Here's a lot of numbers that appear to support the statement that Bridgerton has/will be a ratings win for Netflix. The numbers come from Netflix themselves and, since those are the people cutting the checks, then theirs is the only opinion on the subject that really matters here.
As reported by Variety, the streaming behemoth projects the Shondaland series to be viewed by 63 million households within four weeks of its release. Note that that would cover Christmas Day through January 21.
If those numbers track, then Bridgerton would be Netflix's fifth largest original series launch ever (though there's an important note about that at the bottom if you keep reading). Netflix also says that the show has hit the top spot of its top 10 rankings in 76 different countries.
As described on Netflix's own website, Bridgerton is about:
The eight close-knit siblings of the Bridgerton family look for love and happiness in London high society. Inspired by Julia Quinn's bestselling novels.
Reporting info that isn't wholly surprising given: the weather, vacation time, and holidays; Netflix further claims that December was the biggest ratings month it had in 2020, and that the specific week of December 25-31 was the biggest week of the month. To come to both those conclusions, Netflix tallied up total and average "view hours" and then divided that number by its subscriber count.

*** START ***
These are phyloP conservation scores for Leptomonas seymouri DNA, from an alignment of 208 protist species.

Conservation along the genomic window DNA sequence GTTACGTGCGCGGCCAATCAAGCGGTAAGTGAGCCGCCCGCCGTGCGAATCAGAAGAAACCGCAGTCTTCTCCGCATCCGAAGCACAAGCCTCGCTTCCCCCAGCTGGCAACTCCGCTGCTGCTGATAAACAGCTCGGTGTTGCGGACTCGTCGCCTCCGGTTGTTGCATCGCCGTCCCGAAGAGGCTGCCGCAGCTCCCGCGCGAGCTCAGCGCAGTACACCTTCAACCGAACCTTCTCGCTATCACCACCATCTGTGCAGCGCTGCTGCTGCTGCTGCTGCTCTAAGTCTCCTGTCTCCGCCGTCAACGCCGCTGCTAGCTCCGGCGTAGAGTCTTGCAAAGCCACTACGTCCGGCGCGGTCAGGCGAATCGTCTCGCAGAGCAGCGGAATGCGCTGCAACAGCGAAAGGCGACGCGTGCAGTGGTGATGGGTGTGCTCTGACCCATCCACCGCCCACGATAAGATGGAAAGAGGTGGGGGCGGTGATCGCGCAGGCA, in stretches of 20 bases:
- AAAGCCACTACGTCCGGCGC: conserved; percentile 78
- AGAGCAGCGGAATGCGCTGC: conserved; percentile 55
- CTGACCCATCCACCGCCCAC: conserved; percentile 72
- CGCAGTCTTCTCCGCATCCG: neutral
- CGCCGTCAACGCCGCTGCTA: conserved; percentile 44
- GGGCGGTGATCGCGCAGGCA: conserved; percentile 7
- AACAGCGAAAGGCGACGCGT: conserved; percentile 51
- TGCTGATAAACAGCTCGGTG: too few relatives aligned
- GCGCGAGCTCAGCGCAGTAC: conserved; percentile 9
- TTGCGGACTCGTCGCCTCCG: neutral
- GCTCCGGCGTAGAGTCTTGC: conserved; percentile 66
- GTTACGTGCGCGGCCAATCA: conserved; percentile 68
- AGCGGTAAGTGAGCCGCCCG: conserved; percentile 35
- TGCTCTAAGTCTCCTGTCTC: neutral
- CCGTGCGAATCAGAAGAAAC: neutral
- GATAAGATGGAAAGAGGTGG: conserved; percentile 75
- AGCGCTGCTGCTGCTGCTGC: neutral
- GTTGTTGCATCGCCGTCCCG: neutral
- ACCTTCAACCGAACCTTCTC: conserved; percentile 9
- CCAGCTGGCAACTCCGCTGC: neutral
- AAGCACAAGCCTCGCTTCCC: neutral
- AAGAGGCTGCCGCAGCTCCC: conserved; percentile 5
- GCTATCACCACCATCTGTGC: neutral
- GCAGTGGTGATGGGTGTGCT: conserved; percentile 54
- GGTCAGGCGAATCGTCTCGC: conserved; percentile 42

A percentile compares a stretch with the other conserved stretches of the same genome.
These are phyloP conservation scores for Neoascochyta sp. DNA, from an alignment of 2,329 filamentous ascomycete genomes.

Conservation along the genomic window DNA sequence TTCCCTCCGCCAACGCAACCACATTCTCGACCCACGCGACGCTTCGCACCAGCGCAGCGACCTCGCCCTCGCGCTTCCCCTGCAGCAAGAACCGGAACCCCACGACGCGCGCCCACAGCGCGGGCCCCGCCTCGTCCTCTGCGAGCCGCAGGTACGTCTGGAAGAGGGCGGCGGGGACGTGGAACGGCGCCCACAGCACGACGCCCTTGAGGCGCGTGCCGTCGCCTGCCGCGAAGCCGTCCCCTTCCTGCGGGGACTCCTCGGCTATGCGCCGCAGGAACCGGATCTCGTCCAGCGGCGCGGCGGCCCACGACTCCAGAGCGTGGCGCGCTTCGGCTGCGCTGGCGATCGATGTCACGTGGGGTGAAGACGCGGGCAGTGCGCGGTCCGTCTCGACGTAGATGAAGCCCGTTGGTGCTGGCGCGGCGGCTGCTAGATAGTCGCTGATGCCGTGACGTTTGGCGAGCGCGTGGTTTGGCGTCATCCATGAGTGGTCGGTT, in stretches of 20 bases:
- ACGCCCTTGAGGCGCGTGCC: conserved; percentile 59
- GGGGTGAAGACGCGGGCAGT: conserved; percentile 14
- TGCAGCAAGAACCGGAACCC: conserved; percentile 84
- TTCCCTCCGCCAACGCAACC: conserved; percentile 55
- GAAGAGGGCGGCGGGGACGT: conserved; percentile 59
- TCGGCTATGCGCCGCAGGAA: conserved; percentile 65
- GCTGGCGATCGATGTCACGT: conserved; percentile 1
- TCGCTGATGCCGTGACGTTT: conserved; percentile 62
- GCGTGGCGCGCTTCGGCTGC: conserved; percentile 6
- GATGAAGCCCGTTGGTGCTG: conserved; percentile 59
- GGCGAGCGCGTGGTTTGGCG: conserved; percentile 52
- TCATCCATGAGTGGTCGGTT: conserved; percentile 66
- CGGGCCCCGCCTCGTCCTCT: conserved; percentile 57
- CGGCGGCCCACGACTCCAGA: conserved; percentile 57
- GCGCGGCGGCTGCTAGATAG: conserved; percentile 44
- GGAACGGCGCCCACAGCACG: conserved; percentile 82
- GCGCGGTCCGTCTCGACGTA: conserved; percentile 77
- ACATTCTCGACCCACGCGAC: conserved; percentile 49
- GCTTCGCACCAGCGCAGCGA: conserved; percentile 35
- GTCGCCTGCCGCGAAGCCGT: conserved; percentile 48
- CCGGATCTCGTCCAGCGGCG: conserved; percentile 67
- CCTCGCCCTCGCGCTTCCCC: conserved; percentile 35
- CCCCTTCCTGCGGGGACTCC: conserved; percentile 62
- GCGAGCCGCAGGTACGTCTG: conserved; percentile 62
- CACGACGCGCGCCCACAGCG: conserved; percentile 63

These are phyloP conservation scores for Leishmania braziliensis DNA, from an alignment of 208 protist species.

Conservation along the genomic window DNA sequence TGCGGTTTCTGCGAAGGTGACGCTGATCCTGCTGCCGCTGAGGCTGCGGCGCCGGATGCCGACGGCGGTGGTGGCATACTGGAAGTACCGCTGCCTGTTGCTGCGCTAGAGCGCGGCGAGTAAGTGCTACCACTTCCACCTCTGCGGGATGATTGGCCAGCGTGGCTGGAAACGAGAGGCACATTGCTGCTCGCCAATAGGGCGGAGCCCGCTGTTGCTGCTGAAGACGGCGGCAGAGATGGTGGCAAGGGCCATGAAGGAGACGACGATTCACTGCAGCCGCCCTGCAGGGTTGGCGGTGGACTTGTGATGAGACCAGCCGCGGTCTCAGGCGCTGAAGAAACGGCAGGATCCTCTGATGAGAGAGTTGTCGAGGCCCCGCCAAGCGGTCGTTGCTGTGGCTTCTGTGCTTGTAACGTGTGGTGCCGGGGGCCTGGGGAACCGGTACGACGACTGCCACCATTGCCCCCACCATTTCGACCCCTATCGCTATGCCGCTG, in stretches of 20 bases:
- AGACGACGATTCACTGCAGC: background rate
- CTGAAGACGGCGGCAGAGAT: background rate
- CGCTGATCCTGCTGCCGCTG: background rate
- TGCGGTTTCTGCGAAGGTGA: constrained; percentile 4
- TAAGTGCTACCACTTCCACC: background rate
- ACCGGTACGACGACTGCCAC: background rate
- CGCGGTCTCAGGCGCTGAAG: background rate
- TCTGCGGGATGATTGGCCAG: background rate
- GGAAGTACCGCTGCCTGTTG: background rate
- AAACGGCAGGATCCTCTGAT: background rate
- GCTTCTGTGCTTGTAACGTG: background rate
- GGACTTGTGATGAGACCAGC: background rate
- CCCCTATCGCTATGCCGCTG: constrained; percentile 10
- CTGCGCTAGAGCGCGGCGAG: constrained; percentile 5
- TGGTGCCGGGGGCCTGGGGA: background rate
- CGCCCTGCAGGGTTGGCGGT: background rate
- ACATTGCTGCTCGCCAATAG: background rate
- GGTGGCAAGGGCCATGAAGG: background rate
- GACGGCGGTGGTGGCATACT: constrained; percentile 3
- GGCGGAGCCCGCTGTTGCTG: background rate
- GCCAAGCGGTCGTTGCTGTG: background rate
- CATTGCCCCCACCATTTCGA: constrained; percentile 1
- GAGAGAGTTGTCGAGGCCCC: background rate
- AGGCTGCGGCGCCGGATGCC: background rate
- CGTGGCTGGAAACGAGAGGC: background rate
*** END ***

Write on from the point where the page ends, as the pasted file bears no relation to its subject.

As promised above, here's some context. Netflix measures who watches what based on the number of subscribers who tune in to a program for at least two minutes.
Netflix also put out viewership info for We Can Be Heroes, a new film spun off the Adventures of Sharkboy and Lavagirl and the Spy Kids films. That very recent release came from writer/director Robert Rodriguez, and also hit the streamer on Christmas. It's projected to be watched for 2+ minutes by 44 million households, and a sequel is already in the process of being made.
For context, and more numbers, the only original TV shows to hit bigger debuts than Bridgerton are as follows: the first season of The Witcher (76 million in late 2019/early 2020), the fourth season of La Casa de Papel* [Money Heist] (65 million in April 2020), and Tiger King (64 million in March/April 2020).
In fact, the top 17 debuts are all from shows that released in either 2019 or 2020, which can be easily explained by the
pandemic fact that the streamer changed the way it recorded such debuts in late 2019 by imposing the two-minute-tune-in rule over the previous (and much more difficult to obtain) standard of watching 70 percent of a program.
*Re-reads last paragraph*
That seems like a pretty significant change in gaging/juicing ratings but, whatever, the takeaway is if you toss enough Bridgerton references into your daily interactions there's a decent chance some/a lot of people will get them.